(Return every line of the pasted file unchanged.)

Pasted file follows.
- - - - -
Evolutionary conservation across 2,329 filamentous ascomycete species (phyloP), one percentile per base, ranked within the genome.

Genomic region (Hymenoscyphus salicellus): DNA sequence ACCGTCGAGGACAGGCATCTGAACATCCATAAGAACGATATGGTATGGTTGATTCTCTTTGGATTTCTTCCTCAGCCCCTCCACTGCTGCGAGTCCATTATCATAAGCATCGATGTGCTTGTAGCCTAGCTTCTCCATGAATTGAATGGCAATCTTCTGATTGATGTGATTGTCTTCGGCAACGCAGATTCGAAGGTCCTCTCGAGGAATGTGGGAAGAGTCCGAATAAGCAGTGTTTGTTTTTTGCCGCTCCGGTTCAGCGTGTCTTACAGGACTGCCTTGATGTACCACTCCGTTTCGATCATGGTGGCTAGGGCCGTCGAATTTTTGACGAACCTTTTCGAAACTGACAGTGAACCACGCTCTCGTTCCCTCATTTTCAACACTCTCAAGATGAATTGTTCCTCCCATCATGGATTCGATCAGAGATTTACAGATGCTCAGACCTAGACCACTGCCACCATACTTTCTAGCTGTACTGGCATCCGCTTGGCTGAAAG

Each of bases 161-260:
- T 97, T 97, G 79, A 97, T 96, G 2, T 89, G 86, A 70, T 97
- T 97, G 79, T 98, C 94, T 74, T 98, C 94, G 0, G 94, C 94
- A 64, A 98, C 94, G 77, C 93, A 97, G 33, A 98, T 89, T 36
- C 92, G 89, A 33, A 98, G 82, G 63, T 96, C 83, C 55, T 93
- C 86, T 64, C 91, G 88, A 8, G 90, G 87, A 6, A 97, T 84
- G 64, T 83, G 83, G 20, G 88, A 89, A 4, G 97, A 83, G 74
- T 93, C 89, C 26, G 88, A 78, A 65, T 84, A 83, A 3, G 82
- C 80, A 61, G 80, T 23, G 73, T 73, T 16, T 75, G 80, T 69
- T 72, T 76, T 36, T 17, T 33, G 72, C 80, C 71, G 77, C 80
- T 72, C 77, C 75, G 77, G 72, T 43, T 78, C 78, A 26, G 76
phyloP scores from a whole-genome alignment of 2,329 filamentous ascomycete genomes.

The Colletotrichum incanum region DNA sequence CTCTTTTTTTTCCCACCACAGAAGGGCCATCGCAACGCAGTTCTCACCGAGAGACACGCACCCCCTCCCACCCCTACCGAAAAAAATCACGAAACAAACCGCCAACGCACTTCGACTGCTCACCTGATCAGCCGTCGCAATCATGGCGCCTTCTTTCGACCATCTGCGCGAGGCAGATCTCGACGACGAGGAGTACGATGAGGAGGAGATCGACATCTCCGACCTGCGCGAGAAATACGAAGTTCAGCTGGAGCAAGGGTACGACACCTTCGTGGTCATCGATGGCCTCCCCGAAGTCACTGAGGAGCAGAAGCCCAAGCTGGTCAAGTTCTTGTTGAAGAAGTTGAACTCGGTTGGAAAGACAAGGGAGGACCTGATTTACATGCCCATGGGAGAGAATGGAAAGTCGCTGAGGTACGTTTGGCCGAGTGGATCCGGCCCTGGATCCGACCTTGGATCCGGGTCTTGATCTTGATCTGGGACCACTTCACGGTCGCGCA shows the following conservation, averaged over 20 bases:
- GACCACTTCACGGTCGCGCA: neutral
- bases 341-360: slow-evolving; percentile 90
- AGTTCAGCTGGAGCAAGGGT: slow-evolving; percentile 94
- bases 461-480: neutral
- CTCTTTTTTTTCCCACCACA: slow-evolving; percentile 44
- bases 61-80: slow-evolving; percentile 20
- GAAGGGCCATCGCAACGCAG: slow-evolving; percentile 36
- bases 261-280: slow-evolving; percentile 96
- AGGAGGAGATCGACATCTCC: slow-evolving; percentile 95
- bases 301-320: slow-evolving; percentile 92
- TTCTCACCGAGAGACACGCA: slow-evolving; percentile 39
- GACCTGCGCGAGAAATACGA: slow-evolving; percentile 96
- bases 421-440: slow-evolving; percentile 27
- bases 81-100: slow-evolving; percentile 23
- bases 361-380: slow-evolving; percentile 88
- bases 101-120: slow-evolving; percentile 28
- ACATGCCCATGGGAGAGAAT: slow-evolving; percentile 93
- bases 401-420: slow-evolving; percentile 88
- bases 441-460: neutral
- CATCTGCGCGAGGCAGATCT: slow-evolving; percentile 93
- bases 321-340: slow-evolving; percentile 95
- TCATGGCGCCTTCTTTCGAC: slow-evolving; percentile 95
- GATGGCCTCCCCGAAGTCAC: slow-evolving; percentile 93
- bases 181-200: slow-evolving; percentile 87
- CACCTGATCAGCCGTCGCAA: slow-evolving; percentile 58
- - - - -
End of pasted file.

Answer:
Evolutionary conservation across 2,329 filamentous ascomycete species (phyloP), one percentile per base, ranked within the genome.

Genomic region (Hymenoscyphus salicellus): DNA sequence ACCGTCGAGGACAGGCATCTGAACATCCATAAGAACGATATGGTATGGTTGATTCTCTTTGGATTTCTTCCTCAGCCCCTCCACTGCTGCGAGTCCATTATCATAAGCATCGATGTGCTTGTAGCCTAGCTTCTCCATGAATTGAATGGCAATCTTCTGATTGATGTGATTGTCTTCGGCAACGCAGATTCGAAGGTCCTCTCGAGGAATGTGGGAAGAGTCCGAATAAGCAGTGTTTGTTTTTTGCCGCTCCGGTTCAGCGTGTCTTACAGGACTGCCTTGATGTACCACTCCGTTTCGATCATGGTGGCTAGGGCCGTCGAATTTTTGACGAACCTTTTCGAAACTGACAGTGAACCACGCTCTCGTTCCCTCATTTTCAACACTCTCAAGATGAATTGTTCCTCCCATCATGGATTCGATCAGAGATTTACAGATGCTCAGACCTAGACCACTGCCACCATACTTTCTAGCTGTACTGGCATCCGCTTGGCTGAAAG

Each of bases 161-260:
- T 97, T 97, G 79, A 97, T 96, G 2, T 89, G 86, A 70, T 97
- T 97, G 79, T 98, C 94, T 74, T 98, C 94, G 0, G 94, C 94
- A 64, A 98, C 94, G 77, C 93, A 97, G 33, A 98, T 89, T 36
- C 92, G 89, A 33, A 98, G 82, G 63, T 96, C 83, C 55, T 93
- C 86, T 64, C 91, G 88, A 8, G 90, G 87, A 6, A 97, T 84
- G 64, T 83, G 83, G 20, G 88, A 89, A 4, G 97, A 83, G 74
- T 93, C 89, C 26, G 88, A 78, A 65, T 84, A 83, A 3, G 82
- C 80, A 61, G 80, T 23, G 73, T 73, T 16, T 75, G 80, T 69
- T 72, T 76, T 36, T 17, T 33, G 72, C 80, C 71, G 77, C 80
- T 72, C 77, C 75, G 77, G 72, T 43, T 78, C 78, A 26, G 76
phyloP scores from a whole-genome alignment of 2,329 filamentous ascomycete genomes.

The Colletotrichum incanum region DNA sequence CTCTTTTTTTTCCCACCACAGAAGGGCCATCGCAACGCAGTTCTCACCGAGAGACACGCACCCCCTCCCACCCCTACCGAAAAAAATCACGAAACAAACCGCCAACGCACTTCGACTGCTCACCTGATCAGCCGTCGCAATCATGGCGCCTTCTTTCGACCATCTGCGCGAGGCAGATCTCGACGACGAGGAGTACGATGAGGAGGAGATCGACATCTCCGACCTGCGCGAGAAATACGAAGTTCAGCTGGAGCAAGGGTACGACACCTTCGTGGTCATCGATGGCCTCCCCGAAGTCACTGAGGAGCAGAAGCCCAAGCTGGTCAAGTTCTTGTTGAAGAAGTTGAACTCGGTTGGAAAGACAAGGGAGGACCTGATTTACATGCCCATGGGAGAGAATGGAAAGTCGCTGAGGTACGTTTGGCCGAGTGGATCCGGCCCTGGATCCGACCTTGGATCCGGGTCTTGATCTTGATCTGGGACCACTTCACGGTCGCGCA shows the following conservation, averaged over 20 bases:
- GACCACTTCACGGTCGCGCA: neutral
- bases 341-360: slow-evolving; percentile 90
- AGTTCAGCTGGAGCAAGGGT: slow-evolving; percentile 94
- bases 461-480: neutral
- CTCTTTTTTTTCCCACCACA: slow-evolving; percentile 44
- bases 61-80: slow-evolving; percentile 20
- GAAGGGCCATCGCAACGCAG: slow-evolving; percentile 36
- bases 261-280: slow-evolving; percentile 96
- AGGAGGAGATCGACATCTCC: slow-evolving; percentile 95
- bases 301-320: slow-evolving; percentile 92
- TTCTCACCGAGAGACACGCA: slow-evolving; percentile 39
- GACCTGCGCGAGAAATACGA: slow-evolving; percentile 96
- bases 421-440: slow-evolving; percentile 27
- bases 81-100: slow-evolving; percentile 23
- bases 361-380: slow-evolving; percentile 88
- bases 101-120: slow-evolving; percentile 28
- ACATGCCCATGGGAGAGAAT: slow-evolving; percentile 93
- bases 401-420: slow-evolving; percentile 88
- bases 441-460: neutral
- CATCTGCGCGAGGCAGATCT: slow-evolving; percentile 93
- bases 321-340: slow-evolving; percentile 95
- TCATGGCGCCTTCTTTCGAC: slow-evolving; percentile 95
- GATGGCCTCCCCGAAGTCAC: slow-evolving; percentile 93
- bases 181-200: slow-evolving; percentile 87
- CACCTGATCAGCCGTCGCAA: slow-evolving; percentile 58